The many joys of Japanese trains.
JP trains have taken a bit of a hit from the pandemic, but the shinkansen, which arrive on time to the minute, run every 10 minutes or so at peak times on the Tokaido line from Tokyo to Nagoya, Kyoto, Osaka and on down the country. Most of mine had power. They are all well staffed. The staff wear immaculate uniforms and white gloves, and bow to the passengers when they enter and leave carriages. The platforms are well staffed too, and all rail staff use 'shisa kanko' - hand movements, that go with specific tasks, so that they do them properly each time. The shinkansen are just beautiful. You may find yourself stroking the 'nose cone' of one.
Another joy of the Japanese rail system is that almost everyone that isn't napping on the metro is staring at their smartphones. But making calls whilst on the rail network is frowned upon. You might get some loud, inebriated salarymen if you are unlucky, but in general, passengers behave well and carriages can be very quiet. The chikan (gropers) on the metro usually avoid Westerners. One the bigger lines, the electronic signs and announcements are usually in Japanese and English, sometimes in Korean and Chinese too. Just remember to wear layers on longer journeys, as shinkansen and other fast trains can be quite warm in cold weather.
The standard trains get very full during commuter periods, although some trains/lines can be a bit less crowded. On the fullest, you don't even need to hang on to anything. You can stand there, wedged in on all sides, everyone keeping everyone else up, swaying with the train. It's not as claustrophobic as you might expect as crowd behaviour in Japan is good and they are experts at it. People do seem to be able to get on and off, no matter how full the train.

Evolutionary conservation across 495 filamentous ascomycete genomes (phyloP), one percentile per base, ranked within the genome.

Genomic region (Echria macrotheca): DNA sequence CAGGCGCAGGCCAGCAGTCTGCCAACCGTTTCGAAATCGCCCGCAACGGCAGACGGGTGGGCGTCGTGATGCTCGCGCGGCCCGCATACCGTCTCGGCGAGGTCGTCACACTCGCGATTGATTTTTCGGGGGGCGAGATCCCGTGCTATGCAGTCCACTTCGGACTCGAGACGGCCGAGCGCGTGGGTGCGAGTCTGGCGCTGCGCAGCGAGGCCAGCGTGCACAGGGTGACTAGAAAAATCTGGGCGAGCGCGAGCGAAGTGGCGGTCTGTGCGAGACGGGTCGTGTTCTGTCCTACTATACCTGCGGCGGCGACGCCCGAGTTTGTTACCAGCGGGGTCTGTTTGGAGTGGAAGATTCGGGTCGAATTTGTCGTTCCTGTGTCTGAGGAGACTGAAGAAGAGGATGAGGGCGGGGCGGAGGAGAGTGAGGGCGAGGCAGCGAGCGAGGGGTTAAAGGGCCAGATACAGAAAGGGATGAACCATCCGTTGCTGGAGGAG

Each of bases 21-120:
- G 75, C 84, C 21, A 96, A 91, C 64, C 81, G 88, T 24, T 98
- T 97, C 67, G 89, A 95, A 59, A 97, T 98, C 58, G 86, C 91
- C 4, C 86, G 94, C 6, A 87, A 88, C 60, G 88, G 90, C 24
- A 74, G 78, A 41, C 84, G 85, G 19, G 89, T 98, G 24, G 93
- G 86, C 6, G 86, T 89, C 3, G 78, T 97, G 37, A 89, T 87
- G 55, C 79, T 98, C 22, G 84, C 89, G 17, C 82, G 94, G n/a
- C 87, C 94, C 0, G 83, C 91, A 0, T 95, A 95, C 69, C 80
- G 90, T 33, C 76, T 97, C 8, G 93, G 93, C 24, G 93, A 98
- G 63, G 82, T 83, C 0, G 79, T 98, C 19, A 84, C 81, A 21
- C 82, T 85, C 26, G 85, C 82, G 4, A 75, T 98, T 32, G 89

There are so many different services, including monorails, tourist trains with viewing windows, sleeper trains, small rural and private services, driverless trains and ones that travel down the middle of the street. Visit Japan and you may return a trainspotter. If you are a trainspotter, Japan might be considered the centre of your universe.
I was there (masked) in February 2020 and coughed up an extra £400 to BA to get home early (masked, for the whole flight) on a packed 'last chopper out of Saigon' 777, fearing flights would be suspended. I would happily have been trapped there but for family commitments. I do miss it. Bumping along late out of King's Cross, someone with a whiny voice yelling down a phone nearby for most of the journey, worrying if my luggage is going to get nicked, the culture shock on getting back to the UK is fearsome.